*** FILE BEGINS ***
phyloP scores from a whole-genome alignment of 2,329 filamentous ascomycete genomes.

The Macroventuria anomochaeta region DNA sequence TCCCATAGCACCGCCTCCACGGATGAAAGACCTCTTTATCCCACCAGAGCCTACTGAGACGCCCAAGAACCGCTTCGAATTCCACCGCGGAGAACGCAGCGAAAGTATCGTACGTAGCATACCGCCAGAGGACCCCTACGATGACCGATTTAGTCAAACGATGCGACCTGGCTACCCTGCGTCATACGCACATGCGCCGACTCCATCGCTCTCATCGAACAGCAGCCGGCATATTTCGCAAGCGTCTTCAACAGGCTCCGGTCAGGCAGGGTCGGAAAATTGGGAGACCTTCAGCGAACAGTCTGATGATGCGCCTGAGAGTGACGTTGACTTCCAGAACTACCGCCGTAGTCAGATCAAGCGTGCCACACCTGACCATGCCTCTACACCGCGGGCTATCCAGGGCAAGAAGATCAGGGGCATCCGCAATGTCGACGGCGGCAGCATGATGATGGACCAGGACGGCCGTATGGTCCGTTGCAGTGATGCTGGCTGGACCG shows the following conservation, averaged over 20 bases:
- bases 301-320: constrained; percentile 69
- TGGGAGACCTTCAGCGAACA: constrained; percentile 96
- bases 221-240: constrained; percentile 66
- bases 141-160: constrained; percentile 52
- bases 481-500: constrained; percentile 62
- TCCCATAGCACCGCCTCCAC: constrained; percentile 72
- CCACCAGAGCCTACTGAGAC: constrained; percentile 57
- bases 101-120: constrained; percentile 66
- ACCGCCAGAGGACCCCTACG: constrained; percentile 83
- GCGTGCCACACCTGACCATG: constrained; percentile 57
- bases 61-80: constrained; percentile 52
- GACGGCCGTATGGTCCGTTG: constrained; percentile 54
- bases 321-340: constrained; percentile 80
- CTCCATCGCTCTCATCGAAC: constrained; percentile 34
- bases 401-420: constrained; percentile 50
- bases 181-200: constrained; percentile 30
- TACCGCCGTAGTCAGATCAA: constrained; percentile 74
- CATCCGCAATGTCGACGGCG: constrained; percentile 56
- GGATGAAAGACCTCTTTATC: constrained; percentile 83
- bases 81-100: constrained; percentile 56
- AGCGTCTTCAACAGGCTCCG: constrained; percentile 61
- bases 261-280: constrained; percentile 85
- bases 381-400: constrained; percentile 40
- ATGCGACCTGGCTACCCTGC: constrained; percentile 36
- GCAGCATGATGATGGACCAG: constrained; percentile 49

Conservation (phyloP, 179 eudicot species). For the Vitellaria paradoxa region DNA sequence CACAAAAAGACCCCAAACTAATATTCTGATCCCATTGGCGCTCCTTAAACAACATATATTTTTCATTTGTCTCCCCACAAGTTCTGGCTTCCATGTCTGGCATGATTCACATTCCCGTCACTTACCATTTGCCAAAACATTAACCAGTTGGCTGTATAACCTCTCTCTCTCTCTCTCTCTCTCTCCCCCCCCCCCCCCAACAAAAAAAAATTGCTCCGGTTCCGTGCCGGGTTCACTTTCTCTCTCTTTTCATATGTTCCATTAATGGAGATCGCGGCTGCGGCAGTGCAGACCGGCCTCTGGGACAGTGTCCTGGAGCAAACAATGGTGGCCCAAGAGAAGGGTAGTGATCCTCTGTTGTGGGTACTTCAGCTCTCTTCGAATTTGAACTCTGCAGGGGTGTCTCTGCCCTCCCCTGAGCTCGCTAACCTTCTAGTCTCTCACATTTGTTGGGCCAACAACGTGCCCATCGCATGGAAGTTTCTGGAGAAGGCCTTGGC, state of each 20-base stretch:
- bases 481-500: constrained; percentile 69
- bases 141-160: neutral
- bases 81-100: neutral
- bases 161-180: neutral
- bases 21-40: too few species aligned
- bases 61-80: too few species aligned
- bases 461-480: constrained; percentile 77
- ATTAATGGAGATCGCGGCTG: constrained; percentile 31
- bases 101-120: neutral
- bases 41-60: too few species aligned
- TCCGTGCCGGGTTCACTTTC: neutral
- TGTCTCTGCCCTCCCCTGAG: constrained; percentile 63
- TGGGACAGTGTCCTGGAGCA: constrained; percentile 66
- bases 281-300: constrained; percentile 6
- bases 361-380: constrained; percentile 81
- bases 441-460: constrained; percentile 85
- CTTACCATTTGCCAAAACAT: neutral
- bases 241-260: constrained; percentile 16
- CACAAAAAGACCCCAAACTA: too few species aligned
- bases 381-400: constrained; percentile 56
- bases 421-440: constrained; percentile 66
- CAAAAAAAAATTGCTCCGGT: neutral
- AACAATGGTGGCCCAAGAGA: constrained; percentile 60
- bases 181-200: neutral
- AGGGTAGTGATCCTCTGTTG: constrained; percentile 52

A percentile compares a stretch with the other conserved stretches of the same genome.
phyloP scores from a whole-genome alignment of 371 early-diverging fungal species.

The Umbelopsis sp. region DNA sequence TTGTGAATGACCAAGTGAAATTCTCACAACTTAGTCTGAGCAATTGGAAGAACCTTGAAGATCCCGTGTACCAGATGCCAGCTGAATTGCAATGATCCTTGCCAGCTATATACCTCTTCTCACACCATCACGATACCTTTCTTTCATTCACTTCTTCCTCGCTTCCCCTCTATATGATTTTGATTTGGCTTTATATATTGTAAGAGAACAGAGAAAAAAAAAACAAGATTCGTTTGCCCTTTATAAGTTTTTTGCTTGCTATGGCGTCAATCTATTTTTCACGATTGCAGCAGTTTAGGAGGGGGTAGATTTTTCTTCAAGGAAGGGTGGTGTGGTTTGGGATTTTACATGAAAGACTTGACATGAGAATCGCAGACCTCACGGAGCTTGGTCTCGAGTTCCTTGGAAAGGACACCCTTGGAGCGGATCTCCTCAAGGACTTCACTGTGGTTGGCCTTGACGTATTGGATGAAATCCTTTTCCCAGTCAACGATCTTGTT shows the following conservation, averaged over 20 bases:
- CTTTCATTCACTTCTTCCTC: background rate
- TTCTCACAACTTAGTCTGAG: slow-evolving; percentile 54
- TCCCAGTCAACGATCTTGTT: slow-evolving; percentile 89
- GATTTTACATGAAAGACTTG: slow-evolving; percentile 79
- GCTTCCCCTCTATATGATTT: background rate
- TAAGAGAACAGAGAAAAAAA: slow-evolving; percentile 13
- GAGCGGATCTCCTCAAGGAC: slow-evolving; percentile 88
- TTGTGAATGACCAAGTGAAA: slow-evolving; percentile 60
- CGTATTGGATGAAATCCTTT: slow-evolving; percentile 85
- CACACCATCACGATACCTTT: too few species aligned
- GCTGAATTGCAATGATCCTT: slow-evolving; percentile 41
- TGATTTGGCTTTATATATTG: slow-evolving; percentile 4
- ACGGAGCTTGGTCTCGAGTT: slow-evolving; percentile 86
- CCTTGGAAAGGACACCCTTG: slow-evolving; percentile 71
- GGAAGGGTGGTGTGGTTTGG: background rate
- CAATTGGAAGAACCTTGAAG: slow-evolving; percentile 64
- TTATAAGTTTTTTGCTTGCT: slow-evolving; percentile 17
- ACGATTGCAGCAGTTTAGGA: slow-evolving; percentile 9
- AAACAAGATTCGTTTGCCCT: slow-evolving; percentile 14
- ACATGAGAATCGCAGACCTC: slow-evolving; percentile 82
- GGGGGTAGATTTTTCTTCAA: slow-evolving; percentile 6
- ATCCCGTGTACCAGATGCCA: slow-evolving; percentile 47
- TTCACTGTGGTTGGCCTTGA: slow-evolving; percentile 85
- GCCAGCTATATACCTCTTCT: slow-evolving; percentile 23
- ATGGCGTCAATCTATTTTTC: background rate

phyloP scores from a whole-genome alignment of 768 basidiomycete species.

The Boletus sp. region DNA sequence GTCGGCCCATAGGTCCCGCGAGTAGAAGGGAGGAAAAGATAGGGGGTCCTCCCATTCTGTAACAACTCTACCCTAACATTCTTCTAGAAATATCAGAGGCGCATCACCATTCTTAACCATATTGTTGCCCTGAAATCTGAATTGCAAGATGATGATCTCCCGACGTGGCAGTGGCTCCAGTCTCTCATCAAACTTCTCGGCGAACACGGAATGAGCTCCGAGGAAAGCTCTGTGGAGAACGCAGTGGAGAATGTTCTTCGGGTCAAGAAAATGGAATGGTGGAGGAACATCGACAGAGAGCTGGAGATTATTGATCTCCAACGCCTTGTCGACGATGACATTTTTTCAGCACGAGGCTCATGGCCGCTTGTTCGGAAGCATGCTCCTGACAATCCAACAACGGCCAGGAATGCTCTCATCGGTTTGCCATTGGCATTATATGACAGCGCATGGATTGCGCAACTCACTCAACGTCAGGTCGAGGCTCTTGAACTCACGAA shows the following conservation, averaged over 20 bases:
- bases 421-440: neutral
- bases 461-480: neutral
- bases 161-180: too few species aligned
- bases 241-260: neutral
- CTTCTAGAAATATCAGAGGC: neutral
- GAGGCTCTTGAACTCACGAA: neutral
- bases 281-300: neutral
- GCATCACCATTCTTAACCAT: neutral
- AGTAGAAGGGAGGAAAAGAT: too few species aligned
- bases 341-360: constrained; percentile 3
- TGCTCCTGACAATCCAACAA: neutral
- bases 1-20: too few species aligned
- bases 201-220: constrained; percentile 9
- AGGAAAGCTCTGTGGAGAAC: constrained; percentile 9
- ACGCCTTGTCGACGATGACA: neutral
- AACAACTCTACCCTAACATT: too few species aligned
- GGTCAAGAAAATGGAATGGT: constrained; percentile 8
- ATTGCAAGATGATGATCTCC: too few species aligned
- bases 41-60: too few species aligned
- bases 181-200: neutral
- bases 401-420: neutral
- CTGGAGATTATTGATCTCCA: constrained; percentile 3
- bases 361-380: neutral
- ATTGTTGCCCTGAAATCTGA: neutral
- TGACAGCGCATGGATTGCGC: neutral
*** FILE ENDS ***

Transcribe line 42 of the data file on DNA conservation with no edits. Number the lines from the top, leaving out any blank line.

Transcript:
- bases 281-300: constrained; percentile 6